ext2fs and msdosfs support in Lites

This file briefly describes how support for these two file systems in Lites was implemented at Utah. It also provides some hints for users and developers. If you have any comments or questions, please send mail to the developer, gback@cs.utah.edu, or lites-bugs@cs.utah.edu We sincerely appreciate any feedback.


ext2fs has had moderate testing and worked reliably, it is cleanly supported, and performance is more or less comparable to FFS under Lites. The e2fsprog utilities have been ported as well. msdosfs works okay for us, but the original author of the code reports problems in write mode.

EXT2FS Support


The ext2fs support is embedded in the ufs framework, and it is based on the ffs implementation. The rationale for this is that ffs and ext2fs are very similar filesystems - both use groups, multilevel indexing, a similar on-disk inode format and almost identical directory formats.

The main differences are that ext2fs uses smaller blocksizes and doesn't support fragments. There are minor differences in the directory format. Furthermore, the allocation policies differ. Ext2fs's policy is mainly extent-based, aiming for contiguous allocation, whereas ffs' policy takes various disk parameters into account to aid its strategy.

A first approach to use the Linux code base and provide it with glue code so that it could use Lites' buffer cache and could be used by Lites' VFS layer failed. The reasons are threefold: first, the buffer cache interfaces are different, second, the amount of glue code for the vfs layer would have been rather large, and finally it would have been necessary to guarantee all the implicit assumptions the ext2fs code makes about the Linux kernel.

Therefore, we decided to start with the ffs code. The translation was then straightforward.

The differences in the directory format required a customized readdir routine, plus customized routines to enter or remove directory entries. Since those routines are not part of the VFS abstract interface, the ufs code dynamically checks the type of the vnode and calls the appropriate function. A second difference is that ext2fs and ffs have different notions of a basic unit in a directory (DIRBLKSIZ). These two changes were the only changes the ufs code suffered; the alternative would have been to clone large parts of the code.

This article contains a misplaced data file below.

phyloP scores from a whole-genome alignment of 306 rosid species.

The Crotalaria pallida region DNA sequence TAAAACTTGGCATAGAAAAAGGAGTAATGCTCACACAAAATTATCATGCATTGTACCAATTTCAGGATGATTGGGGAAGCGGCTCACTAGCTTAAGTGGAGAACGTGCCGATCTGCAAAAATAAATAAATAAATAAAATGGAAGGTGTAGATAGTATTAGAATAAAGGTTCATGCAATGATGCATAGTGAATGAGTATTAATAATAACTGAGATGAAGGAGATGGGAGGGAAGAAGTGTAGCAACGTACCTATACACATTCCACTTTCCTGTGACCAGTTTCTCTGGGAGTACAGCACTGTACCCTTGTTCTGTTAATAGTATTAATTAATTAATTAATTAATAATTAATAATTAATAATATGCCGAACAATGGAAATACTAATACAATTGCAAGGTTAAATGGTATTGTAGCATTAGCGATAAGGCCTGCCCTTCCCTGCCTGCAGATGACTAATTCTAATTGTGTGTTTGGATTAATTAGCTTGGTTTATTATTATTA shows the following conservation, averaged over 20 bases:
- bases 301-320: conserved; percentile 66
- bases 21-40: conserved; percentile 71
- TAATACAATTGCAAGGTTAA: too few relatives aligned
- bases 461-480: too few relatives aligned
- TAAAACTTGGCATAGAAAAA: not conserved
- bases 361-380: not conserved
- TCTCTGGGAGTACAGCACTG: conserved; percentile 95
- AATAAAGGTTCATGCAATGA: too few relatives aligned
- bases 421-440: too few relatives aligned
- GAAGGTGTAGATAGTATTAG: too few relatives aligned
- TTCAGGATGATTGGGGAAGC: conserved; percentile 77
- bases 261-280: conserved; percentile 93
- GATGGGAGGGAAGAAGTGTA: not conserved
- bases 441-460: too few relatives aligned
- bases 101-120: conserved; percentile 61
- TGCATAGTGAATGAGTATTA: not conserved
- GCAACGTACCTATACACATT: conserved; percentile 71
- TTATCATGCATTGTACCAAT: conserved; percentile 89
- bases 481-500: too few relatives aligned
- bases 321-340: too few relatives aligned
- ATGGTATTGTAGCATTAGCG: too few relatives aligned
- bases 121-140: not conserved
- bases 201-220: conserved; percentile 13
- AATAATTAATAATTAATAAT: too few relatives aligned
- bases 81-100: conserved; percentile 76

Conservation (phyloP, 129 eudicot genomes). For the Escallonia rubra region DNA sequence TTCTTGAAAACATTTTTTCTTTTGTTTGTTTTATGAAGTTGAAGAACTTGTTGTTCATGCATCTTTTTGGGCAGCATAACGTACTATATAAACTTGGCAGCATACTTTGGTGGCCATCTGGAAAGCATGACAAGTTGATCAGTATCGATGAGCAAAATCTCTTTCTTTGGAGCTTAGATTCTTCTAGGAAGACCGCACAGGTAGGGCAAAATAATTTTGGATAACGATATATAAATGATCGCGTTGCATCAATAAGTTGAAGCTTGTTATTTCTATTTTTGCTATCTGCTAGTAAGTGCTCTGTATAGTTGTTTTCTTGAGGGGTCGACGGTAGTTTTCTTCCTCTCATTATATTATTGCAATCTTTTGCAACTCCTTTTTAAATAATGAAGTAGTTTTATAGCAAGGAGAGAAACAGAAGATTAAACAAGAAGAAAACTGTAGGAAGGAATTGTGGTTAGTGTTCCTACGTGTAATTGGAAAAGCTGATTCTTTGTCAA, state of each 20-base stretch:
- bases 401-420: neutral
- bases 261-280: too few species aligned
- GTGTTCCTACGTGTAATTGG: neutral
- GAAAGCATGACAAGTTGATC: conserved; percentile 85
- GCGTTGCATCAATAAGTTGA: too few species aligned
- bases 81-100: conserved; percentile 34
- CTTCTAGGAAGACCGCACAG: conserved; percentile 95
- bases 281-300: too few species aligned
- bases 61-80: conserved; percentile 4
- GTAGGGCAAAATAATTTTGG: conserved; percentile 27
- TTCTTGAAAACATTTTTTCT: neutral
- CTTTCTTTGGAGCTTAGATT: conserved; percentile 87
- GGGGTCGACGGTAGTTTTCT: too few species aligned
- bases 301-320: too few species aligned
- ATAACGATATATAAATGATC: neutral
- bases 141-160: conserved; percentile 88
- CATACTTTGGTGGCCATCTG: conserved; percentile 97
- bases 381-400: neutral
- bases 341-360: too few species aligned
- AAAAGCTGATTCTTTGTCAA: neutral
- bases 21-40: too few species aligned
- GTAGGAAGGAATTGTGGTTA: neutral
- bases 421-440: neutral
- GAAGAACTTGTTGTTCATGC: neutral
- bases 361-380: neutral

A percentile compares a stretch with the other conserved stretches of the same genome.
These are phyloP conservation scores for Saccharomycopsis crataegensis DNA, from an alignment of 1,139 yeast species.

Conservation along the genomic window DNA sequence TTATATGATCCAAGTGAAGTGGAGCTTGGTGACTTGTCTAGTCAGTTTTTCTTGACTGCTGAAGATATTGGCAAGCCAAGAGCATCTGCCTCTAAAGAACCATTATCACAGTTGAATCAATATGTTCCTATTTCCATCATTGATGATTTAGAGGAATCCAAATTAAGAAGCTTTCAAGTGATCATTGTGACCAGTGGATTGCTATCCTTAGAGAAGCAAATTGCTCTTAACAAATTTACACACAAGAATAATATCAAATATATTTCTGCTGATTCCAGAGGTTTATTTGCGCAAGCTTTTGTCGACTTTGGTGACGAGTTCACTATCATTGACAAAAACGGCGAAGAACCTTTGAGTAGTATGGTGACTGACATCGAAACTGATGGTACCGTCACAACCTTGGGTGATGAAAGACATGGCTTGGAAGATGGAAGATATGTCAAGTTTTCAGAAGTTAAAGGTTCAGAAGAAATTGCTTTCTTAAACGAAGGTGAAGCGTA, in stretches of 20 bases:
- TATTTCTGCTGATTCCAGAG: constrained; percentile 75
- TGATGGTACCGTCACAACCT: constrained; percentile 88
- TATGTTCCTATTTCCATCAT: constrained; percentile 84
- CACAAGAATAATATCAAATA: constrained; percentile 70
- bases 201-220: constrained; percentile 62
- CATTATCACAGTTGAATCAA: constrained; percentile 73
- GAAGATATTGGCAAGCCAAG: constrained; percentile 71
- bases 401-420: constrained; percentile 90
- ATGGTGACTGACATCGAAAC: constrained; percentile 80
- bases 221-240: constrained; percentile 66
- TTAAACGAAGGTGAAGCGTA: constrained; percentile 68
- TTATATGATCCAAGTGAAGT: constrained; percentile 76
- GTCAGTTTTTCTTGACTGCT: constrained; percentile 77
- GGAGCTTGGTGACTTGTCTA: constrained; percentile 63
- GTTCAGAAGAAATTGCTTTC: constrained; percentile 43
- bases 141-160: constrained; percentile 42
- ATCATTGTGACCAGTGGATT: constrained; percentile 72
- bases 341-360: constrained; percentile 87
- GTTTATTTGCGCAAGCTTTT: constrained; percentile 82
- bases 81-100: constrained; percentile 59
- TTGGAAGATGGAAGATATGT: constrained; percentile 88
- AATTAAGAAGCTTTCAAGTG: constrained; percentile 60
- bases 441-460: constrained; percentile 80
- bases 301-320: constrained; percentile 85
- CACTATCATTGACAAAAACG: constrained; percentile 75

Linux's allocation policies are enforced. This includes preferences of where to allocate blocks and inodes as well as the preallocation of up to eight contiguous blocks that help lay out ext2fs files contiguously under contention. The allocation code was the only code that came from the Linux source. At this point, it includes some i386 specific asm macros which were also taken from Linux.

Porting ext2fs to Other *BSD Flavours

From what was said above it should be clear that it should be sufficient to trace the changes the ufs and ffs code experienced and apply them to the ufs/ext2fs code. Anyone who wants to do that is requested to ``#ifdef LITES'' the changes he/she makes, and provide us with the changed version. (This is the author's personal effort to reunite the BSDs - where it makes sense. Unfortunately it's doomed to fail).

ext2fs Utility Programs

We aided Ted Ts'o in porting his e2fsprog package to *BSD. The next release 0.5c will run on NetBSD and FreeBSD systems. A prelease (as of 8/17/95) is available for FTP. Binaries for these utilities, as well as for a BSD-style mount program, are also available via FTP. See the FTP information section in the release page for details.

The mount program can be installed in /usr/sbin and will work with the standard BSD mount utility. Specifying a type of ``ext2fs'' in /etc/fstab will cause mount_ext2fs to be invoked. Unfortunately, fsck does not have a similar ``escape'' mechanism to allow non-FFS filesystems to be checked automatically. You will have to run the ext2fs checker by hand.

Unimplemented Features:


The msdosfs support was taken almost as is from the FreeBSD 2.0.5-snapshot 7/26/95. FreeBSD extensions not present in Lites had to be commented out (such as NFS cookies in readdir). Only other minor changes were needed, and these could be incorporated in a single header file.

Jordan K. Hubbard cautioned that it doesn't run reliably in read-write mode in FreeBSD. He mentioned that "dd if=/dev/zero of=" would reproduce the failure. (The disklabel supposedly gets overwritten, causing what he referred to as "partition pizza.") He uses a big DOS partition (>700 MB).

Even though we were not able to reproduce this failure on our small DOS partition, please be aware that you're using this software at your risk. Since the changes to the msdosfs code are really minor, the problem is likely to occur in Lites as well, unless it lies in another area of FreeBSD's code.

Godmar Back <gback@cs.utah.edu>
University of Utah, Computer Systems Laboratory
August 29, 1995